“Despite its effectiveness, the $5 plan was not exactly what it seemed to be. It included a basic hourly wage of only 34 cents per hour plus a profit-sharing rate of 28.5 cents. Workers did not automatically receive the profit-sharing rate. Instead, eligibility profit sharing depended on a number of special conditions. To begin with, workers had to perform satisfactory work to participate in profit sharing. In addition, Ford disqualified all women. According to one source, ‘Women did not work on the assembly line, and were not likely to drink and fail to show up for work. They did not jump from job to job. So there was no reason to include them.’
“According to a 1914 Ford pamphlet, to qualify for the plan, a worker also had to be at least twenty-two years old, with six months seniority. Ford imposed numerous other conditions for profit sharing that seemed to be unrelated to work. The company established a Sociological Department, initially consisting of 200 inspectors, to investigate the workers to see if they met the company’s qualifications. They ‘visited workers’ homes gathering information and giving advice on intimate details of the family budget, diet, living arrangements, recreation, social outlook, and morality.’
“For example, the company had to be ‘satisfied that he [ the qualified worker] will not debauch the additional money he receives.’ Toward this end, the Sociological Department had to be certain that the workers maintained a suitable home, refrained from taking in boarders, operated no outside business, made sure that the family did not associate with the wrong people, avoided excessive smoking or drinking, and demonstrated adequate progress in learning English. In addition, wives of qualified workers could not work outside of the home. Furthermore, the inspectors had to determine whether the workers displayed sufficient thrift, cleanliness, ‘good manhood,’ and good citizenship. Workers also had to tend gardens that the inspectors deemed to be adequate. Not surprisingly, during the first two years, 28 percent of all male workers were disqualified from profit sharing.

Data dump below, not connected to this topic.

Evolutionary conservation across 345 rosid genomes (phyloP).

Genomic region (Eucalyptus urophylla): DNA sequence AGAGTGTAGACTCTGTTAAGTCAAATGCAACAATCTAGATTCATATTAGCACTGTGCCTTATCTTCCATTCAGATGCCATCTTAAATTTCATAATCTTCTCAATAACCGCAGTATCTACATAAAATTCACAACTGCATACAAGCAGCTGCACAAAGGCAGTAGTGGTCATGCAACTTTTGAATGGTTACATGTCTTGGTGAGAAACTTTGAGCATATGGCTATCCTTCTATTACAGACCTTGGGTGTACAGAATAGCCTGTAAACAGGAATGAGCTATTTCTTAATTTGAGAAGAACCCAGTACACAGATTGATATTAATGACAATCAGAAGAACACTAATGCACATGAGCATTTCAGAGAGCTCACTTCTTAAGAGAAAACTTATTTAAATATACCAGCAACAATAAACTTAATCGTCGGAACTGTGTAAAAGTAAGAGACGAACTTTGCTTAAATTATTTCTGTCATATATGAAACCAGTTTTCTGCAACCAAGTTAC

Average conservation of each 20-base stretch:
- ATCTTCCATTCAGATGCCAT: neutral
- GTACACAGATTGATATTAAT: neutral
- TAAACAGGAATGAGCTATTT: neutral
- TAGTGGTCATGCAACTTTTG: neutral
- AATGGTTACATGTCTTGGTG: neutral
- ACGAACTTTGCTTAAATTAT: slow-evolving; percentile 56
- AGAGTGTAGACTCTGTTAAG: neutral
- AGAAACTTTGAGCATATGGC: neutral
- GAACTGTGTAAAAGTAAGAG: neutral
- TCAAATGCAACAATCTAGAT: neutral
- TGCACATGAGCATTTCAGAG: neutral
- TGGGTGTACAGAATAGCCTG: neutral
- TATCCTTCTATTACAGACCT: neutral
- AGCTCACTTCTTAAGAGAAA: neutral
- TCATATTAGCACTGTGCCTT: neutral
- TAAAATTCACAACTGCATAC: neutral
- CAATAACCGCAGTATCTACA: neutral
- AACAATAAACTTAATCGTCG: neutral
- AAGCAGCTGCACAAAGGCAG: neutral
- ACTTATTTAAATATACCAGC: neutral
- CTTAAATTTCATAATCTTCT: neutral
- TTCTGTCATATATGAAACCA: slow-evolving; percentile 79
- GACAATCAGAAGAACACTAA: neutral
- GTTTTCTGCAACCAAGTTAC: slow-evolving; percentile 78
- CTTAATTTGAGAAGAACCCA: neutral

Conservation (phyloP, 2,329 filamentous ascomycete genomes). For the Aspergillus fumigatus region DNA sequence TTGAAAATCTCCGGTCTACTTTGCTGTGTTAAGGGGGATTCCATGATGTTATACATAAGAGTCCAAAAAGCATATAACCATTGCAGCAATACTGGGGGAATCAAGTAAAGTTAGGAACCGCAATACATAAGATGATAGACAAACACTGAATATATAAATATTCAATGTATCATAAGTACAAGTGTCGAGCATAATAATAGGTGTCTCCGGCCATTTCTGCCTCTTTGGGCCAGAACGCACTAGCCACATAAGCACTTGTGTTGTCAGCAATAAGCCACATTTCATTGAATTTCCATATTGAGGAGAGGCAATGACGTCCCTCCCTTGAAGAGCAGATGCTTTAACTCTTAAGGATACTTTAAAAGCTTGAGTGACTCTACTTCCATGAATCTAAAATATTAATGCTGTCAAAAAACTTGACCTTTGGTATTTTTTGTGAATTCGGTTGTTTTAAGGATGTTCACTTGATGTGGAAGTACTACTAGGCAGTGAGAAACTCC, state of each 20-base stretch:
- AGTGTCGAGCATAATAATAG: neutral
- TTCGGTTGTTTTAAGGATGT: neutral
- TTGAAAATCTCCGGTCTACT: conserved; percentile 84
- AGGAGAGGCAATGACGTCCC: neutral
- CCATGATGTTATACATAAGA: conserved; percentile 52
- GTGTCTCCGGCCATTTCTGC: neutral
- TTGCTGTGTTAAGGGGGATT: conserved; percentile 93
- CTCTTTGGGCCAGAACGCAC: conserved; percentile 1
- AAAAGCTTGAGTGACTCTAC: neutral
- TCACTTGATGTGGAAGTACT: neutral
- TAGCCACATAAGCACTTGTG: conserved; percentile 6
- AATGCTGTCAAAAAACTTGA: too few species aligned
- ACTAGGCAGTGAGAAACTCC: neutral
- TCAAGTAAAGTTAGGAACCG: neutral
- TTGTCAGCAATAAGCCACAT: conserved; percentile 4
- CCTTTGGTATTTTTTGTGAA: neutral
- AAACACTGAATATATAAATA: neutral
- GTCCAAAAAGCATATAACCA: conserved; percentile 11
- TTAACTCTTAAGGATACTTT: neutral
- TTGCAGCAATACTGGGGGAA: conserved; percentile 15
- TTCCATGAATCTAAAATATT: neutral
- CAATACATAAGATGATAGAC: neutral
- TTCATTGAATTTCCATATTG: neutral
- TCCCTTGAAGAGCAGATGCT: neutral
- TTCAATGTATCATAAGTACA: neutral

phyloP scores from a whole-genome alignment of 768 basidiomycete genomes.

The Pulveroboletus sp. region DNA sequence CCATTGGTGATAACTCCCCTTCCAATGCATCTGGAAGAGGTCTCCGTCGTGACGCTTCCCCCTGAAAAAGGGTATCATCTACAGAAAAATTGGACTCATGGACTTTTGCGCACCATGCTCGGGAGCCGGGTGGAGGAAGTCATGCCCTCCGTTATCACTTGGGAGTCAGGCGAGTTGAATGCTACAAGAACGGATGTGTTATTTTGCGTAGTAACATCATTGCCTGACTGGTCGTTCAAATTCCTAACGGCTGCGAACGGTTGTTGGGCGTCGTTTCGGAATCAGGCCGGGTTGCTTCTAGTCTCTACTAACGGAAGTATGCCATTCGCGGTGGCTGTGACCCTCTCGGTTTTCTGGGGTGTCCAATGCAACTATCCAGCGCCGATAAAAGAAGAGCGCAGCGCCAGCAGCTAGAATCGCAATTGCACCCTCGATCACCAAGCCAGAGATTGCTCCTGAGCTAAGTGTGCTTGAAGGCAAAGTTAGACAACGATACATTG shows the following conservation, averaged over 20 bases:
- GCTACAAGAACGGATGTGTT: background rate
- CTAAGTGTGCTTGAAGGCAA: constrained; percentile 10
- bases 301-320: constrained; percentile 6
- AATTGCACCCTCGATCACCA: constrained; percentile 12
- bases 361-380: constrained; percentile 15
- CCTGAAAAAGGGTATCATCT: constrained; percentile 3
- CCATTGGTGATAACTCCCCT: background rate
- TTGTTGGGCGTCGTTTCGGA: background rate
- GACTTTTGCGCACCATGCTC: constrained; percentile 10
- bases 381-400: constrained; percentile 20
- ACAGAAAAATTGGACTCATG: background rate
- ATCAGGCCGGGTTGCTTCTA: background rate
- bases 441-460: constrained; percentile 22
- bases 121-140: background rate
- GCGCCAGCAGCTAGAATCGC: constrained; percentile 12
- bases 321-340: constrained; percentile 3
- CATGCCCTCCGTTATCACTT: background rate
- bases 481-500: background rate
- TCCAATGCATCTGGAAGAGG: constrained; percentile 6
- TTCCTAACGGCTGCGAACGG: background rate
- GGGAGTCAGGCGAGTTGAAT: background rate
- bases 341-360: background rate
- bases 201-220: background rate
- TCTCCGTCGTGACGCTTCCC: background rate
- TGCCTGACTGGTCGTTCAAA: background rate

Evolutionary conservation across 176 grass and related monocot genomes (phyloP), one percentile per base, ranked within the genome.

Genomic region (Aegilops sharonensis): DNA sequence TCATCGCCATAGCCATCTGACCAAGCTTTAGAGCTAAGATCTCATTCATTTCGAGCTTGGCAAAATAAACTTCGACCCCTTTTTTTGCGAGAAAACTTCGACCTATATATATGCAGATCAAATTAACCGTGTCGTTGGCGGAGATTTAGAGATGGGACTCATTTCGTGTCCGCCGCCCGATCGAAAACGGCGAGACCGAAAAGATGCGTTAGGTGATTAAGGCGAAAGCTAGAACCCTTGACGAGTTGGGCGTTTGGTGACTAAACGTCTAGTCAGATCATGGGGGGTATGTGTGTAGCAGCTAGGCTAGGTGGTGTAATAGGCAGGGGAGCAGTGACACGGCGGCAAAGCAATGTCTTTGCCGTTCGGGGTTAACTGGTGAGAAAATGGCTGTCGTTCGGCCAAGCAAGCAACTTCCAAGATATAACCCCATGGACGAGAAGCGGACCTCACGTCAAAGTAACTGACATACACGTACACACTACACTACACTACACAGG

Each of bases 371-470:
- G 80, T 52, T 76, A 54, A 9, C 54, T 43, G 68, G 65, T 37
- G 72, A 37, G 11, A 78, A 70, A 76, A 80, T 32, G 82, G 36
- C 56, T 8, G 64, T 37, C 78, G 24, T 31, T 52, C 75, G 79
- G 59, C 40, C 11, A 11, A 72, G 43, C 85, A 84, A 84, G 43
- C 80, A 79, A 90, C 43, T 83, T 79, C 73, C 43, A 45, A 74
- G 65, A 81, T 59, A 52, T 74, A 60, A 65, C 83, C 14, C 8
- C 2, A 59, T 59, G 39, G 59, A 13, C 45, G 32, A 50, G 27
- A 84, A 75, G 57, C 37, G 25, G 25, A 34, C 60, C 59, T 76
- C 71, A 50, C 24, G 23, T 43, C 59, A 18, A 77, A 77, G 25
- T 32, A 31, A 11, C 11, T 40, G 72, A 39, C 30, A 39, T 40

“Ford expected more than improved family life in return for his plan. He expected near absolute obedience. One contemporary study of the Ford system concluded that Ford ‘desires and prefers machine-tool operators who have nothing to unlearn, who have no theories of correct surface speeds for metal finishing, and will simply do what they are told to do, over and over again, from bell-time to bell-time.’
“Ford also expected that this obedience would translate into greater effort from the workers. A production foreman named W. Klann reported, ‘[They] called us in and said that since the workers were getting twice the wages, (the management) wanted twice as much work. On the assembly lines, we just simply turned up the speed of the lines.’ “